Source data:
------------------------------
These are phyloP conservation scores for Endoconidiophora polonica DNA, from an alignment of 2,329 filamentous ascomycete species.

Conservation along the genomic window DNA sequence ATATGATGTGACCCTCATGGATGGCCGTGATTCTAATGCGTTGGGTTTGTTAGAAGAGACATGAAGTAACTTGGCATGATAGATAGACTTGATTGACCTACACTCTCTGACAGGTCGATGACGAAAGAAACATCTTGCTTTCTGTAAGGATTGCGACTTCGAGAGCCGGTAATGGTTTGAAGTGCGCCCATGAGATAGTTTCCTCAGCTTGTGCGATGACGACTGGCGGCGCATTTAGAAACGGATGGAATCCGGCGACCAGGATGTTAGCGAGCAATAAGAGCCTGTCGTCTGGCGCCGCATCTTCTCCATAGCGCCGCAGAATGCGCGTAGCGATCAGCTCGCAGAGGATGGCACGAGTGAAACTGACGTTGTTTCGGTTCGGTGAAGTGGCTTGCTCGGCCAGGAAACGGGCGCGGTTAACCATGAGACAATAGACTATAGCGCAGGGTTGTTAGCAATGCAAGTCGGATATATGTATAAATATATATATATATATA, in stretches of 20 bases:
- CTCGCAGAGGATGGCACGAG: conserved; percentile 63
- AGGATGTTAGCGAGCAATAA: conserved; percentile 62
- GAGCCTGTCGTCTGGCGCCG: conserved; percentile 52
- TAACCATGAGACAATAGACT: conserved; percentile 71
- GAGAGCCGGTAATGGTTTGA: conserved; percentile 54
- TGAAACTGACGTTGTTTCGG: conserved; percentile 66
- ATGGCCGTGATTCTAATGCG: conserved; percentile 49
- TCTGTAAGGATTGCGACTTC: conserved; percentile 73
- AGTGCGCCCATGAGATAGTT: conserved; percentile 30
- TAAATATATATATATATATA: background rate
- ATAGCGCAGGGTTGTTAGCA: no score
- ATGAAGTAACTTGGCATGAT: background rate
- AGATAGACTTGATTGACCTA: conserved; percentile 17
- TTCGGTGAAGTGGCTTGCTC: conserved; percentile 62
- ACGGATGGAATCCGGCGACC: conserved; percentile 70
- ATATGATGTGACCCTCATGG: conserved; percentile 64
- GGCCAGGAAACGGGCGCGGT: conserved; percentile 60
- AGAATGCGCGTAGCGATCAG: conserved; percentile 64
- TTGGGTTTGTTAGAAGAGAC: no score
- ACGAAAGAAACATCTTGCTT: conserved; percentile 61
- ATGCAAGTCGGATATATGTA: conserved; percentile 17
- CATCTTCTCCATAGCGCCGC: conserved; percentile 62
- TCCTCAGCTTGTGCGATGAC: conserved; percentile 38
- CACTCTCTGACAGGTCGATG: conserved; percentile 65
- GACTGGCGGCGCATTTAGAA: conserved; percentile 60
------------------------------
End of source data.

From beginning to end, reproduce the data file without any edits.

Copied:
These are phyloP conservation scores for Endoconidiophora polonica DNA, from an alignment of 2,329 filamentous ascomycete species.

Conservation along the genomic window DNA sequence ATATGATGTGACCCTCATGGATGGCCGTGATTCTAATGCGTTGGGTTTGTTAGAAGAGACATGAAGTAACTTGGCATGATAGATAGACTTGATTGACCTACACTCTCTGACAGGTCGATGACGAAAGAAACATCTTGCTTTCTGTAAGGATTGCGACTTCGAGAGCCGGTAATGGTTTGAAGTGCGCCCATGAGATAGTTTCCTCAGCTTGTGCGATGACGACTGGCGGCGCATTTAGAAACGGATGGAATCCGGCGACCAGGATGTTAGCGAGCAATAAGAGCCTGTCGTCTGGCGCCGCATCTTCTCCATAGCGCCGCAGAATGCGCGTAGCGATCAGCTCGCAGAGGATGGCACGAGTGAAACTGACGTTGTTTCGGTTCGGTGAAGTGGCTTGCTCGGCCAGGAAACGGGCGCGGTTAACCATGAGACAATAGACTATAGCGCAGGGTTGTTAGCAATGCAAGTCGGATATATGTATAAATATATATATATATATA, in stretches of 20 bases:
- CTCGCAGAGGATGGCACGAG: conserved; percentile 63
- AGGATGTTAGCGAGCAATAA: conserved; percentile 62
- GAGCCTGTCGTCTGGCGCCG: conserved; percentile 52
- TAACCATGAGACAATAGACT: conserved; percentile 71
- GAGAGCCGGTAATGGTTTGA: conserved; percentile 54
- TGAAACTGACGTTGTTTCGG: conserved; percentile 66
- ATGGCCGTGATTCTAATGCG: conserved; percentile 49
- TCTGTAAGGATTGCGACTTC: conserved; percentile 73
- AGTGCGCCCATGAGATAGTT: conserved; percentile 30
- TAAATATATATATATATATA: background rate
- ATAGCGCAGGGTTGTTAGCA: no score
- ATGAAGTAACTTGGCATGAT: background rate
- AGATAGACTTGATTGACCTA: conserved; percentile 17
- TTCGGTGAAGTGGCTTGCTC: conserved; percentile 62
- ACGGATGGAATCCGGCGACC: conserved; percentile 70
- ATATGATGTGACCCTCATGG: conserved; percentile 64
- GGCCAGGAAACGGGCGCGGT: conserved; percentile 60
- AGAATGCGCGTAGCGATCAG: conserved; percentile 64
- TTGGGTTTGTTAGAAGAGAC: no score
- ACGAAAGAAACATCTTGCTT: conserved; percentile 61
- ATGCAAGTCGGATATATGTA: conserved; percentile 17
- CATCTTCTCCATAGCGCCGC: conserved; percentile 62
- TCCTCAGCTTGTGCGATGAC: conserved; percentile 38
- CACTCTCTGACAGGTCGATG: conserved; percentile 65
- GACTGGCGGCGCATTTAGAA: conserved; percentile 60